For decades, “The 92nd St. Y”—as in Young Men’s Hebrew Association—has been a bastion of progressive thought in Manhattan’s Upper East Side. The community center describes itself as “a proudly Jewish institution that reaches out to people of every race, ethnicity, religion, age and economic class.”
Last fall, the Y featured a revealing discussion on “the Left, the Right, and Judaism” between the conservative moralist Dennis Prager and superlawyer, liberal activist, and Harvard professor Alan Dershowitz. David Frum joined them as moderator. It was a discussion between Jews, for Jews, and about Jewish interests, which is something Jews do quite a bit of…
The discussion ultimately amounted to a friendly debate over whether conservatives or liberals were Best For The Jews (that is, most supportive of Zionism and least prone to “anti-Semitism). What I found most striking was that each man stressed just how happy he was that there were so many Jews in the opposing camp—and how he only hoped there might be more some day…
What becomes clear in discussions like this one is that Jews view Left and Right as static—as two components of a system they operate in. I don’t think Prager and Dershowitz are insincere in their beliefs and opinions. It’s simply a matter of issues like, say, abortion and social welfare policy being completely subordinated to the REAL issue (and you know what that is.) For this reason, they’re delighted to see more of their kind in prominent positions “on the other side.”
This metapolitics has obviously been successful for them. Note how in the second video, Prager says that the Jews ridiculed and attacked George W. Bush—but did so in full confidence that he would never stop standing up for Zionists and risking his political career on their behalf.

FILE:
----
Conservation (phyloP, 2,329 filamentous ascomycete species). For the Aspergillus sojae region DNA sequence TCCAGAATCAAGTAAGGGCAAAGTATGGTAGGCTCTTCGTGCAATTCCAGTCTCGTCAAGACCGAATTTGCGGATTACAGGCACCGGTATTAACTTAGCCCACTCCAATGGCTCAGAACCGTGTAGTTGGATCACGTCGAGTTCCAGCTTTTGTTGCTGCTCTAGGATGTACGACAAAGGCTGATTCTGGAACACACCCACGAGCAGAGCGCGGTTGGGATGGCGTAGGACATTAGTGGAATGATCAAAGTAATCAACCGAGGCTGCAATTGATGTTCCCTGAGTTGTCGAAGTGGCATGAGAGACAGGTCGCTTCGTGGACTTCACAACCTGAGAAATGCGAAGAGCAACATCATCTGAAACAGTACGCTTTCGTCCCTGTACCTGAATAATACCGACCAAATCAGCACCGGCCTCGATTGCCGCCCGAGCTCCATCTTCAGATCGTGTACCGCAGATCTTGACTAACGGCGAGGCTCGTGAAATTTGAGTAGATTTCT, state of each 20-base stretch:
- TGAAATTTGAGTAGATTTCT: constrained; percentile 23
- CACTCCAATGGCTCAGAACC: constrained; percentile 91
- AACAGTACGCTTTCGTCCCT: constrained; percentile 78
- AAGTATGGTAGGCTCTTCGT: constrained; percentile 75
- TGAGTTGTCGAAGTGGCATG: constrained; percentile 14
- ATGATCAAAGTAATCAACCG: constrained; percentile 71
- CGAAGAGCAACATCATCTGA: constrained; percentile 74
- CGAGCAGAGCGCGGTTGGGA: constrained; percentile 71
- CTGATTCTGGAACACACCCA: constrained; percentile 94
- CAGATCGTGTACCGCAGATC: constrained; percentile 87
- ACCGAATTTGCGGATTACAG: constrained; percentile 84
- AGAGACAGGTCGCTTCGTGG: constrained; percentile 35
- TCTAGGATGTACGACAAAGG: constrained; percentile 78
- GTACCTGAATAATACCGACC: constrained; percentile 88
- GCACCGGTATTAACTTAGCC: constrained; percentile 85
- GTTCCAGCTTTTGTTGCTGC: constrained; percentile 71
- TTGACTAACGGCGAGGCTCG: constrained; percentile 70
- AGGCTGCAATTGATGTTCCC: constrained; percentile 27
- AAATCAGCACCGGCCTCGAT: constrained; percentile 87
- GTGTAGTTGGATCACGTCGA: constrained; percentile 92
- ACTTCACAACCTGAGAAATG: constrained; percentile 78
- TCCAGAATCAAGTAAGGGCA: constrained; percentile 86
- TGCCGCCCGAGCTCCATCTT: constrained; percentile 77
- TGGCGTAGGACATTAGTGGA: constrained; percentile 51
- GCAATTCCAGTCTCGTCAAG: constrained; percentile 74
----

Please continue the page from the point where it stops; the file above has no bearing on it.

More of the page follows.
Europeans and European-Americans could do worse than learn something from a people whose political ideas are profoundly informed by racial consciousness.
Norman Podhoretz wrote in his book, Why Are Jews Liberal?, that Jews “back Republicans only so long as they adopted the liberal position on ’such bellwether issues … as immigration, abortion, gay rights and the separation of church and state.”
John Murray Cuddihy wrote in The Ordeal of Civility: Freud, Marx, Levi-Strauss and the Jewish Struggle With Modernity:
“With the advent of Jewish Emancipation, when ghetto walls crumble and the shtetlach begin to dissolve, Jewry – like some wide-eyed anthropologist – enters upon a strange world, to explore a strange people observing a strange halakah. They examine this world in dismay, with wonder, anger, and punitive objectivity. This wonder, this anger, and the vindictive objectivity of the marginal nonmember are recidivist; they continue unabated into our own time because Jewish Emancipation continues into our own time.”
A 1996 poll of Jewish attitudes showed that, in the words of Podhoretz, “Jews are firmly committed to permissive social codes, sexual codes in particular. The gap between Jews and others in polls regarding non-marital sexual behavior, marijuana, and divorce laws is quite substantial: 58 percent of Jews had liberal responses on these items as opposed to just 31 percent of non-Jews. In like fashion, huge gaps separate Jews from others on abortion (86 percent vs. 44 percent) and control of pornography (71 percent vs. 45 percent).”